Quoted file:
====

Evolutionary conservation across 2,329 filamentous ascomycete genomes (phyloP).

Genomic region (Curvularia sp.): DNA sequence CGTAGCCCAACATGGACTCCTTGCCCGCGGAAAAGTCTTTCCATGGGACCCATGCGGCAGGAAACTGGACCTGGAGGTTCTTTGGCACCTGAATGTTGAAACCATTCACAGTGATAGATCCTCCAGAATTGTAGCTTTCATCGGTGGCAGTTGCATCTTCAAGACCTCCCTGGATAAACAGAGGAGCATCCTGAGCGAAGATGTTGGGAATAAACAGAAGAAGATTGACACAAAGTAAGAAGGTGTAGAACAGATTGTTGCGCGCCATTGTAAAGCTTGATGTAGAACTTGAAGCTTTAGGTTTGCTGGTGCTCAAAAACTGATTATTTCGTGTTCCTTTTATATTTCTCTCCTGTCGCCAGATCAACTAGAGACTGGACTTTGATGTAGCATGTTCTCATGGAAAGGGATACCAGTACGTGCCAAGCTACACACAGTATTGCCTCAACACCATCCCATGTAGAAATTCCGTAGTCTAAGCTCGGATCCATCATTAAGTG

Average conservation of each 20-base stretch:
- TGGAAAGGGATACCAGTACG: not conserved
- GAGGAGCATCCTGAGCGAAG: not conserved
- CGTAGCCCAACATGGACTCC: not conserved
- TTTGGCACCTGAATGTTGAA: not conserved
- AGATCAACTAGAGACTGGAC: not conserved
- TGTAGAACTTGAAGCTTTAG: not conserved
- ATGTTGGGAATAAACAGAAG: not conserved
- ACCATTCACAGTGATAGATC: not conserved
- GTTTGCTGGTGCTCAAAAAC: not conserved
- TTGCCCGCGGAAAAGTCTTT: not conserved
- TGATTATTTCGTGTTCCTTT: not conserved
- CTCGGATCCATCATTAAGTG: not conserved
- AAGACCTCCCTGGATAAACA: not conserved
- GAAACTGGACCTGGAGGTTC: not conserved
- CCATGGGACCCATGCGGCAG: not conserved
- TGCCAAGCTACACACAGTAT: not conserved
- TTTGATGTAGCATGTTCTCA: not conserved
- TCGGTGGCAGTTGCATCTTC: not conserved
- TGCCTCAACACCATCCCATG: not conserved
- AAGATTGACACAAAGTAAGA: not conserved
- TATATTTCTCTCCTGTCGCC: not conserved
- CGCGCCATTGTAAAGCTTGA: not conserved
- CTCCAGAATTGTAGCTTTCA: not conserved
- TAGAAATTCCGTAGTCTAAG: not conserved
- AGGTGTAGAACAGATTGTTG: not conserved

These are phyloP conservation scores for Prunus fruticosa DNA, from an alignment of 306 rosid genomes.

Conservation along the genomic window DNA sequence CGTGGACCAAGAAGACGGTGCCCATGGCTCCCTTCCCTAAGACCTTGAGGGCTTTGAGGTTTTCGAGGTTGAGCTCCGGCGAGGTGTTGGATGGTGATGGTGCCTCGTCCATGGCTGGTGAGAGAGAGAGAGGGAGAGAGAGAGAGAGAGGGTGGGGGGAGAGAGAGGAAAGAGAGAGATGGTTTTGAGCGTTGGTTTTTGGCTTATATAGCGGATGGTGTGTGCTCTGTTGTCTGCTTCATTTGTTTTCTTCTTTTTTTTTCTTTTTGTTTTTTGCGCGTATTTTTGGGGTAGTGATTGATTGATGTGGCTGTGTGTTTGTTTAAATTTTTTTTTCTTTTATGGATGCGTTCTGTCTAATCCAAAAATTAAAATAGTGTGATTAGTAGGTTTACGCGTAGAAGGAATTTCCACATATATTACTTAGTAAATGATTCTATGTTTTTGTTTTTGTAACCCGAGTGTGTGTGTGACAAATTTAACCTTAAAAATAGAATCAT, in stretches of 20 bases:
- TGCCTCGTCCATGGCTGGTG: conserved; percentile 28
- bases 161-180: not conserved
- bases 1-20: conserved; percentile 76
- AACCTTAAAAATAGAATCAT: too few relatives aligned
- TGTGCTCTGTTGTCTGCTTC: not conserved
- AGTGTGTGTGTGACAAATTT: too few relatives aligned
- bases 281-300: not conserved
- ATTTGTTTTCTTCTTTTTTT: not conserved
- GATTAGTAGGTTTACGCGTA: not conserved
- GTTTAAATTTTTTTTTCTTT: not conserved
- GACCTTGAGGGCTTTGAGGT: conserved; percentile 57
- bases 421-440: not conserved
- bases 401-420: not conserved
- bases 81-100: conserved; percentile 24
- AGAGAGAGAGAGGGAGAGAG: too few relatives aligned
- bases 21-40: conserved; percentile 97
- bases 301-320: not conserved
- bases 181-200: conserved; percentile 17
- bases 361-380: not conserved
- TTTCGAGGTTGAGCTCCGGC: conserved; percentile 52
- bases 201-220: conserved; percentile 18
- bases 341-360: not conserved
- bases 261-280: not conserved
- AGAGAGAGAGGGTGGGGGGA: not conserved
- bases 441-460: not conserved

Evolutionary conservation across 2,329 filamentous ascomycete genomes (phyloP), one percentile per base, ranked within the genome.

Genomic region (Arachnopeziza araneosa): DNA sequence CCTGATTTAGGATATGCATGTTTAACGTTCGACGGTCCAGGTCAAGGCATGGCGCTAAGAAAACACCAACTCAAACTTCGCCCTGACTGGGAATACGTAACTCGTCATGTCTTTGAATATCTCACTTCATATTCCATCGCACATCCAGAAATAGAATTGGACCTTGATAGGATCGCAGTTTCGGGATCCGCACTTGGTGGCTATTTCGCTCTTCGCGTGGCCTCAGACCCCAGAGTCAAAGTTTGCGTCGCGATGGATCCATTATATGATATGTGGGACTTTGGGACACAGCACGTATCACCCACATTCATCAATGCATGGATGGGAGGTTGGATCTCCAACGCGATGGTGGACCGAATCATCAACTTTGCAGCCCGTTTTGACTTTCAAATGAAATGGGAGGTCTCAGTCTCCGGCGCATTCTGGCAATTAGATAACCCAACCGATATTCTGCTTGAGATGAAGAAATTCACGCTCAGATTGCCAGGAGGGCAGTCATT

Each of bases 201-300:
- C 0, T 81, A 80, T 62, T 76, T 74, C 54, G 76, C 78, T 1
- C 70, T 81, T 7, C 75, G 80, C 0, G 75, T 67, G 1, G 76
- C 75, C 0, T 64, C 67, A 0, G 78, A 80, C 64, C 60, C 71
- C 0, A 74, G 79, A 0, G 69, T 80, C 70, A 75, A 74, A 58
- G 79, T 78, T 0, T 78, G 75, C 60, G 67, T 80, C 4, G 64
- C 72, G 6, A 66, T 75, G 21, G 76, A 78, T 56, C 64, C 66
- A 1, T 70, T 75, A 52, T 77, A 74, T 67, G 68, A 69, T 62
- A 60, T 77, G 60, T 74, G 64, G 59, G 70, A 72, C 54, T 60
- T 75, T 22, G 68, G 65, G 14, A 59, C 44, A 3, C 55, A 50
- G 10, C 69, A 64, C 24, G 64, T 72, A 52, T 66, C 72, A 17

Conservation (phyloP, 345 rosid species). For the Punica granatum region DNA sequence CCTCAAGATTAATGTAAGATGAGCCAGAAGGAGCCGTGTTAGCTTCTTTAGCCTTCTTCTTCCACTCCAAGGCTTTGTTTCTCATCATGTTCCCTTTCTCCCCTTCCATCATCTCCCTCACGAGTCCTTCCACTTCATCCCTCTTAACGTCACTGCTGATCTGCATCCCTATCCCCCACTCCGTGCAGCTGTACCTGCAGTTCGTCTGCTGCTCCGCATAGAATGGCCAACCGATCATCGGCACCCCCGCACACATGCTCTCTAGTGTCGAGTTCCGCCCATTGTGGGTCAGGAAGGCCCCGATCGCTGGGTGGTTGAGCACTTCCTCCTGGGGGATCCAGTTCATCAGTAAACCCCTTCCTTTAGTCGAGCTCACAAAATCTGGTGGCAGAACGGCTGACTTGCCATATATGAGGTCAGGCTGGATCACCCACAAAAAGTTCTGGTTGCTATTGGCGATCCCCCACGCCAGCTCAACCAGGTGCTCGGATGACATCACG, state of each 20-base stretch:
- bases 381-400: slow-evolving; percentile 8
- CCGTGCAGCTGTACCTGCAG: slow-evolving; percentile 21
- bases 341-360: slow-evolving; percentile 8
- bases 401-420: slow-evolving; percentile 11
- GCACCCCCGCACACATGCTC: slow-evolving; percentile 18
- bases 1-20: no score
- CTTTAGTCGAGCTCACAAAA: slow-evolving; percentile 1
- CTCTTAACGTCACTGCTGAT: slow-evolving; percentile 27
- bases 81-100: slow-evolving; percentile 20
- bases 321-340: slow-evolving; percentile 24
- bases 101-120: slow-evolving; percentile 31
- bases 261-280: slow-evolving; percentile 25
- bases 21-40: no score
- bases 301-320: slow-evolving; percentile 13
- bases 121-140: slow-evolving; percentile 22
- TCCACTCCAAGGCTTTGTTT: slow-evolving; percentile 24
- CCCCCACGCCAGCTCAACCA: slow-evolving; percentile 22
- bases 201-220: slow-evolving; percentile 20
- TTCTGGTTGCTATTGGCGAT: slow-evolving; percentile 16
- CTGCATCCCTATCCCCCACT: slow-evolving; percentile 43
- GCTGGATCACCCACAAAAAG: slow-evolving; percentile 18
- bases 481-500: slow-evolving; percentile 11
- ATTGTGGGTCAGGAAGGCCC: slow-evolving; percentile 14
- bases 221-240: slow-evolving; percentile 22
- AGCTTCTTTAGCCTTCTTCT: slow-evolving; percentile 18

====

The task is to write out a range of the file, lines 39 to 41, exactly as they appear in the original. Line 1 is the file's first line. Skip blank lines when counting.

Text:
- GATTAGTAGGTTTACGCGTA: not conserved
- GTTTAAATTTTTTTTTCTTT: not conserved
- GACCTTGAGGGCTTTGAGGT: conserved; percentile 57